reexports a few more entities from modules such as Data.Monoid
and Control.Applicative
. For example, the following module
module Foo (Int, Word, Monoid(..)) where
import Data.Monoid
import Data.Word
 import Prelude
will result in two redundant import warnings with GHC 7.10.1 (under Wall
):
foo.hs:3:1: Warning:
The import of ‘Data.Monoid’ is redundant
except perhaps to import instances from ‘Data.Monoid’
To import instances alone, use: import Data.Monoid()
foo.hs:4:1: Warning:
The import of ‘Data.Word’ is redundant
except perhaps to import instances from ‘Data.Word’
To import instances alone, use: import Data.Word()
This import Prelude
trick, however, doesn't work when explicit import lists are used. In that case, qualified
imports can be used if XCPP
needs to be avoided at all costs.
One obvious way to silence such warnings is use XCPP
. However, there's also a lessknown trick/hack to moving the implicit import Prelude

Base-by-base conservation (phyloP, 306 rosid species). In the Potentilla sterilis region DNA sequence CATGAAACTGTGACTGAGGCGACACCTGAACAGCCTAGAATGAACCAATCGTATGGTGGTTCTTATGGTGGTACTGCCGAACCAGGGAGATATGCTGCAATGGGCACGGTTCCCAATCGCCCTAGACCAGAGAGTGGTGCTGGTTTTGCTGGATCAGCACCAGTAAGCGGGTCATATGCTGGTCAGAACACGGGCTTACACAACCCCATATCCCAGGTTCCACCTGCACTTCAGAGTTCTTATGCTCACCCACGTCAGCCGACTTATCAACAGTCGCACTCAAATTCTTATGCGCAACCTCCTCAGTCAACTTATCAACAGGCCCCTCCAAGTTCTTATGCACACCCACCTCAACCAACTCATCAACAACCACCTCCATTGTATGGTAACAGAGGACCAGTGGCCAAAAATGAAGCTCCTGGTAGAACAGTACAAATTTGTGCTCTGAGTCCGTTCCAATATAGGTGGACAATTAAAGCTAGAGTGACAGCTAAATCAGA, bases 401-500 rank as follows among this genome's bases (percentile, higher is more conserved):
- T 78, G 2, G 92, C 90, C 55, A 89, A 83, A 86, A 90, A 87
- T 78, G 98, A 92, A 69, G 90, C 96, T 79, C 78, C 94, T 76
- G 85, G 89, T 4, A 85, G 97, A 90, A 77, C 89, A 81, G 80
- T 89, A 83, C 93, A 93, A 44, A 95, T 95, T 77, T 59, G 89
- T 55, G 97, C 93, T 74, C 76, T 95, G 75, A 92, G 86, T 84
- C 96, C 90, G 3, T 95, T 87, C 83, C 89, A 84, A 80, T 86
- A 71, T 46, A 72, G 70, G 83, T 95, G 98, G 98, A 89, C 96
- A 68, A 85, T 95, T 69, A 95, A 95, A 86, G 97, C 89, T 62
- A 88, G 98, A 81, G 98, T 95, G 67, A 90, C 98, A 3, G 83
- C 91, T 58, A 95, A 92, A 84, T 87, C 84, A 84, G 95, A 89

into an explicit one after all base
imports. In the code example above just decomment the  import Prelude
line.
A more robust way (that works when the trick above doesn't work) to convince GHC without XCPP
to suppress redundancywarnings is by referencing a moduleprefixed entity form the respective module at least once. In the example below, pure
is referenced just once via A.pure
, thereby marking the import
essential:
import Control.Applicative as A (Applicative(..))
data Maybe' a = Nothing'  Just' a
instance Functor Maybe' where
fmap f (Just' v) = Just' (f v)
fmap _ Nothing' = Nothing'
instance Applicative Maybe' where
pure = Just'
f1 <*> f2 = f1 >>= \v1 > f2 >>= (pure . v1)
instance Monad Maybe' where
Nothing' >>= _ = Nothing'
Just' x >>= f = f x
return = A.pure  NB: This definition is redundant since GHC 7.10/base4.8
deepseq1.4.0.0
(& deepseq1.4.1.0
)
The default method implementation has been changed, so instances defined via
instance NFData Foo
will now result in the following compile error (unless a Generic
instance happens to exist):
Foo.hs:5:10:
No instance for (GHC.Generics.Generic Foo) arising from a use of ‘Control.DeepSeq.$gdmrnf’
In the expression: Control.DeepSeq.$gdmrnf
In an equation for ‘rnf’: rnf = Control.DeepSeq.$gdmrnf
In the instance declaration for ‘NFData Foo’